Workplace Bullying (NSW)
Workplace bullying can seriously harm the mental health of employees and lead to penalties for employers. This article looks at the New South Wales and national laws related to workplace bullying.
What is workplace bullying?
The Commonwealth Fair Work Act 2009 states a person is bullied at work if a person or group repeatedly behaves unreasonable towards the worker or the worker’s group, and the behaviour creates a risk to health and safety
Unreasonable behaviour is behaviour that a reasonable person in the circumstances would consider to be unreasonable. This includes behaviour that is victimising, humiliating, intimidating or threatening.
Bullying, whether intentional or unintentional, includes:
- abusive, insulting, belittling or offensive language or comments;
- unjustified criticism or complaints;
- deliberate exclusion from workplace activities;
- withholding information or resources needed to work effectively;
- setting unrealistic timelines or constantly changing timelines;
- setting tasks unreasonable below a worker’s skill level;
- spreading misinformation or malicious rumours;
- changing rosters or leave to deliberately inconvenience a worker.
Work Health and Safety Act 2011
Under the NSW Work Health and Safety Act 2011, a workplace has a duty to ensure, so far as is reasonably practicable, that workers are not exposed to health and safety risks as a result of work carried out for the business. This includes the prevention and responding to workplace bullying. A workplace should:
- respond to a bullying complaint quickly and reasonable in line with workplace policies and procedures;
- treat all bullying complaints seriously;
- maintain confidentiality;
- keep the complainant informed of progress in attempting to resolve the matter;
- advise of support options;
- communicate the outcome, the reasons for it, and any right of review.
All workers who experience workplace bullying must attempt to resolve the grievance with their employer before taking legal action.
SafeWork NSW is responsible for administering the Act. If an employer fails to act on a bullying complaint, a complaint can also be lodged with this agency, which has the power to penalise breaches of the Act and take remedial action. Action is taken by the agency on behalf of the employee so the employee is not responsible for the costs. Proceedings do not normally result in compensation.
Fair Work Commission (FWC)
The Fair Work Act 2009 allows a non-government worker who has been bullied at work to apply to the Fair Work Commission for an order to stop the bullying.
“Worker” means a person who performs work in any capacity, including an employee, contractor, subcontractor, outworker, apprentice, trainee student on work experience, or volunteer.
The FWC must start to deal with an application within 14 days of receiving it. It can make any order it considers appropriate to stop bullying if it is satisfied the worker has been bullied and there is a risk the worker will continue to be bullied. In forming the order, it must consider:
- any interim or final outcomes from any investigation into the matter by another body;
- any procedure available to the worker to resolve grievances and disputes, and any interim or final outcomes from that procedure.
FWC cannot issue penalties or award compensation, but an FWC order does not prevent a bullied person from seeking and being awarded compensation.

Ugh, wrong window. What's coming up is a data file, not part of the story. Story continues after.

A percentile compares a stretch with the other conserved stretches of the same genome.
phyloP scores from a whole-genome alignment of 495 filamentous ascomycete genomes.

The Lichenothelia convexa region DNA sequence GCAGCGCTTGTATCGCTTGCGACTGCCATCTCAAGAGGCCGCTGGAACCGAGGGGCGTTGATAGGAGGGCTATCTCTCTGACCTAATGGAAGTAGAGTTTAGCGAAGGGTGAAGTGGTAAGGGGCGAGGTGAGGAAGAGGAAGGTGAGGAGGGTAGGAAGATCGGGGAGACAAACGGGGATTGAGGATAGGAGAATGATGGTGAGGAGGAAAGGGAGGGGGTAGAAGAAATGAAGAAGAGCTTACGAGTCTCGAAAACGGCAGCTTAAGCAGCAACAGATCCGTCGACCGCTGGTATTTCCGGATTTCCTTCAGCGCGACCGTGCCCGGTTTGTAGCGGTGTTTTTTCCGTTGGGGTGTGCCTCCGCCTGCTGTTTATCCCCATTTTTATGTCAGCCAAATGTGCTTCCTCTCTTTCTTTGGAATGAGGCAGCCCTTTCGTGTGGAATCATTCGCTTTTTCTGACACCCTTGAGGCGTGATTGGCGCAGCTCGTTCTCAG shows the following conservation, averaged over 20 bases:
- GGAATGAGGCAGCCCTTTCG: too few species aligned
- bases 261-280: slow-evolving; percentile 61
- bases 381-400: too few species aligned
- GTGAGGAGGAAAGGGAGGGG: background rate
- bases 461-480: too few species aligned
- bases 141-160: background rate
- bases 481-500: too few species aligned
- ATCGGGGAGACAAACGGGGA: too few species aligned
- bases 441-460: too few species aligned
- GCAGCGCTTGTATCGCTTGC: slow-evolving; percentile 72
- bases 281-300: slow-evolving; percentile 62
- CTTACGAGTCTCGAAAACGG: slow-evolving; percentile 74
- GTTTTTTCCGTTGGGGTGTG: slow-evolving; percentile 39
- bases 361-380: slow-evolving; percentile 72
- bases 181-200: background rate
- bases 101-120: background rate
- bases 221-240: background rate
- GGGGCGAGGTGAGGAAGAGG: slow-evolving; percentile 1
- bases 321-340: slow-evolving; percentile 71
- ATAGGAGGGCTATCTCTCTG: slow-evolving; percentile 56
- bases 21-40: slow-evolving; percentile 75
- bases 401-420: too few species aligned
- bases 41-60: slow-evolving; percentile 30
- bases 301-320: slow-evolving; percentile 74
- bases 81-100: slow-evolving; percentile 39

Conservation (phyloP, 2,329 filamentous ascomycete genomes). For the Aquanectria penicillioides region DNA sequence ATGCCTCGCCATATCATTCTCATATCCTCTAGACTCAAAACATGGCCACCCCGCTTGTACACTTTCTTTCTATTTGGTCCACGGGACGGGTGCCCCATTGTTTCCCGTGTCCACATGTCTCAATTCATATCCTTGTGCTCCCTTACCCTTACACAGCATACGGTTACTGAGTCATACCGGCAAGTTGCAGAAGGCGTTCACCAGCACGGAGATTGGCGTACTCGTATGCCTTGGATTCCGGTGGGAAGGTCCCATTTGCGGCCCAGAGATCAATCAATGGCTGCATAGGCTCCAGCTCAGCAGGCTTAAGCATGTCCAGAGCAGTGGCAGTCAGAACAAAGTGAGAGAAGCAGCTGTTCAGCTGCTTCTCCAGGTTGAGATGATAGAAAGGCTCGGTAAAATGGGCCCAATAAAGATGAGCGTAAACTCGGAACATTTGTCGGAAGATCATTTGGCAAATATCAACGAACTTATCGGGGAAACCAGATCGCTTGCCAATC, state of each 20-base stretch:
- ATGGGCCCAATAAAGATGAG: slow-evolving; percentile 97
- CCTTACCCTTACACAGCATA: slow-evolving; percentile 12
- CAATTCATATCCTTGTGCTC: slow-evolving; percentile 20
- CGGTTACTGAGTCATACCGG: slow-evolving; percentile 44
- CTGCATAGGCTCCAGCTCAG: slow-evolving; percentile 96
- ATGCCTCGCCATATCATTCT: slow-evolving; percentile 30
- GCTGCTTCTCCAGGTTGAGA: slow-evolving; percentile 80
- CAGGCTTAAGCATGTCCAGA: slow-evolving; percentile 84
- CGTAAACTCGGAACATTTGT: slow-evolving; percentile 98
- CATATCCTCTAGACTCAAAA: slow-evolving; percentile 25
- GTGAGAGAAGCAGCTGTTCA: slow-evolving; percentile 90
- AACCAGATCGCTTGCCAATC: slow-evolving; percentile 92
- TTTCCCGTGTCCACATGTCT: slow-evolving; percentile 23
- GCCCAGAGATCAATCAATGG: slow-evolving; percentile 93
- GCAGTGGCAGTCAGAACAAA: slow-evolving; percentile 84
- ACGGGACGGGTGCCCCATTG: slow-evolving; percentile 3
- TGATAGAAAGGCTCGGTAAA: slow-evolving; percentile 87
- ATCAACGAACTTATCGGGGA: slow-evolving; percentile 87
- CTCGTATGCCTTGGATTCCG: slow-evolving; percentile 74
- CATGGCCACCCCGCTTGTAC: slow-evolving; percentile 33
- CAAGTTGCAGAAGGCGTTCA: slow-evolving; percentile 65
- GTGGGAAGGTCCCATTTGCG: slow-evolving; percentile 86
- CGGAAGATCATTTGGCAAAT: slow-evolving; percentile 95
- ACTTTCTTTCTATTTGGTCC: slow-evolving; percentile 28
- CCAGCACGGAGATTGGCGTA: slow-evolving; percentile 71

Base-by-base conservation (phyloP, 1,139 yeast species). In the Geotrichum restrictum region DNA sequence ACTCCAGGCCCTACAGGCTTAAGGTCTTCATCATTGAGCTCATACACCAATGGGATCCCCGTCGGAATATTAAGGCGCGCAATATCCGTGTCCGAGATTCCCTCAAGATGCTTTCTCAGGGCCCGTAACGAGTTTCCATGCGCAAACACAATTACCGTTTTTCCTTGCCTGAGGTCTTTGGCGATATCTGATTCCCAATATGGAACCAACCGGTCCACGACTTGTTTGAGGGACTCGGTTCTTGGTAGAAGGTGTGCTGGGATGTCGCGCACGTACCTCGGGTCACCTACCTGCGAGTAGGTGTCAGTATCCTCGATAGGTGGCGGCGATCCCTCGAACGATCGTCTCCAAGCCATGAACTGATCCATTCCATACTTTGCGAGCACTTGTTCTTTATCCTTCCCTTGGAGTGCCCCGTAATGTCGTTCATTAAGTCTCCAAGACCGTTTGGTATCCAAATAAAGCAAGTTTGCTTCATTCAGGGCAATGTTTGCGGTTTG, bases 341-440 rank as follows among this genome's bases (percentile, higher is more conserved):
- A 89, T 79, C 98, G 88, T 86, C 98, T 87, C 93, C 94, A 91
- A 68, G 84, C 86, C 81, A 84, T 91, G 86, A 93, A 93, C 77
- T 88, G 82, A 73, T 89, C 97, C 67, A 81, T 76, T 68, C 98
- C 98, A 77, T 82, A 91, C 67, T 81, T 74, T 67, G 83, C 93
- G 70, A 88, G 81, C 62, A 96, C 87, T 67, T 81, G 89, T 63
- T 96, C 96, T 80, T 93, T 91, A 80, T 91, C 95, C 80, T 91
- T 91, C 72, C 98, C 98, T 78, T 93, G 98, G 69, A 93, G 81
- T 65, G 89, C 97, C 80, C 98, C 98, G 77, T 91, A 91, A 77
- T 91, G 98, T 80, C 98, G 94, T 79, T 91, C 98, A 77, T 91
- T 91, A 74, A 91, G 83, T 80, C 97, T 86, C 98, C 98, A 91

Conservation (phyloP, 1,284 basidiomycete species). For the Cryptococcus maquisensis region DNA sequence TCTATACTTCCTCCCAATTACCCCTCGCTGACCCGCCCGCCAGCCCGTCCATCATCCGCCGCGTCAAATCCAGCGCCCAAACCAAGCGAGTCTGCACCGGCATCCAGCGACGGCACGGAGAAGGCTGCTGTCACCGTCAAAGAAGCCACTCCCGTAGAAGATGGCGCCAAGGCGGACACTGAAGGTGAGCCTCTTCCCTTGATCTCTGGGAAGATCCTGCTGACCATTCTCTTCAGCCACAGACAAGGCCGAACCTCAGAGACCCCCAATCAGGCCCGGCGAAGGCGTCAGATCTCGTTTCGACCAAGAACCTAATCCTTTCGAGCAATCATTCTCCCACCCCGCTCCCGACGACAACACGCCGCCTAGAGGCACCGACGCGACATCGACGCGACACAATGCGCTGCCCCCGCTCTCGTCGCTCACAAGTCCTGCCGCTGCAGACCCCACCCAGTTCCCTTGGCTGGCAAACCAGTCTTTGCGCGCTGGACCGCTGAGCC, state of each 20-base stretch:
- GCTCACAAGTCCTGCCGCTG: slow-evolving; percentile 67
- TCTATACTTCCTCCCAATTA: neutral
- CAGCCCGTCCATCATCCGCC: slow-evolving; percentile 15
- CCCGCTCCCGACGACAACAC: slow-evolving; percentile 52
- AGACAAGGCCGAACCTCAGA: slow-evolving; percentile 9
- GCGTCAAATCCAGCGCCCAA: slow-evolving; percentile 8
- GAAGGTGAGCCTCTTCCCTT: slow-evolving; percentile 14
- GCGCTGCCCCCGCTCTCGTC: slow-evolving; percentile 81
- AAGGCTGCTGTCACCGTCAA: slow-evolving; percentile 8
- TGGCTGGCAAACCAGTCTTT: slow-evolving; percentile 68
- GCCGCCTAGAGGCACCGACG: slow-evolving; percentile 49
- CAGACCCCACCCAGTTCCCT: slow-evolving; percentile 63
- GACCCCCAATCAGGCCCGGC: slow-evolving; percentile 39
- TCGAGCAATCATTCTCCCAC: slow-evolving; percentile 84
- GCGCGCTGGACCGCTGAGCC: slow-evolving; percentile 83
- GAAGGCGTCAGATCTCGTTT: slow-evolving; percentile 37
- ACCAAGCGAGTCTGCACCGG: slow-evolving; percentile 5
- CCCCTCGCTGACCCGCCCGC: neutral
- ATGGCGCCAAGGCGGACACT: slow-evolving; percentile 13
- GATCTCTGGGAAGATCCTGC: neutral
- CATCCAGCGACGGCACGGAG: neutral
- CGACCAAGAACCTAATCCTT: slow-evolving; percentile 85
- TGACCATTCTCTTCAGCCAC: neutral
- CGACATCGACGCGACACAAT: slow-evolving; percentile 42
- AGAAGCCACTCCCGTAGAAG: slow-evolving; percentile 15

Australian Human Rights Commission (AHRC)
The AHRC can investigate and resolve complaints of bullying that are based on a person’s sex, disability, race or age, as well as other characteristics such as a person’s criminal record, trade union activity, political preference or religion.
Compensation for workplace bullying
Under the Workers Compensation Act 1987, an injury for which compensation may be payable includes the aggravation of a psychological or psychiatric disorder. Such injury arising from bullying can be compensable, but the aggravation must arise out of or in the course of employment.
A person being bullied in the workplace must seek medical attention. A doctor may be able to issue a medical certificate to an employee who is seeking paid leave as a result of bullying and who is wanting to lodge a claim for workers’ compensation under the Act.
Workplace bullying cases
NSW v Mannall (2005)
An employee was awarded $339,722 in compensation for psychiatric injury caused by persistent bullying after her promotion to a team leader position. Other employees had resented the removal of the previous team leader and had shown hostile behaviour to the employee, including disobeying requests, making offensive and vindictive comments, and failing to help during busy periods. The employee sought help from her manager and other managers, who all failed to intervene. She left the position due to the development of psychiatric conditions including anxiety and depression. The Supreme Court found the employer to be negligent in its duty of care to create a safe working environment.
Bailey v Peakhurst Bowling and Recreation Club (2009)
An employee was awarded $507,550 in compensation for persistent harassment, intimidation and bullying by her supervisor. This behaviour over two years included vulgar language, threats of sacking, pressure to break liquor licensing rules, and changes in her work classification that cut her wage and seniority. The employee was diagnosed with anxiety, Post-Traumatic Stress Disorder and depression. Her prognosis was that it was unlikely she would return to paid employment. The District Court ruled the employer had breached its duty of care to provide a safe working environment.
For advice or representation in any legal matter, please contact Armstrong Legal.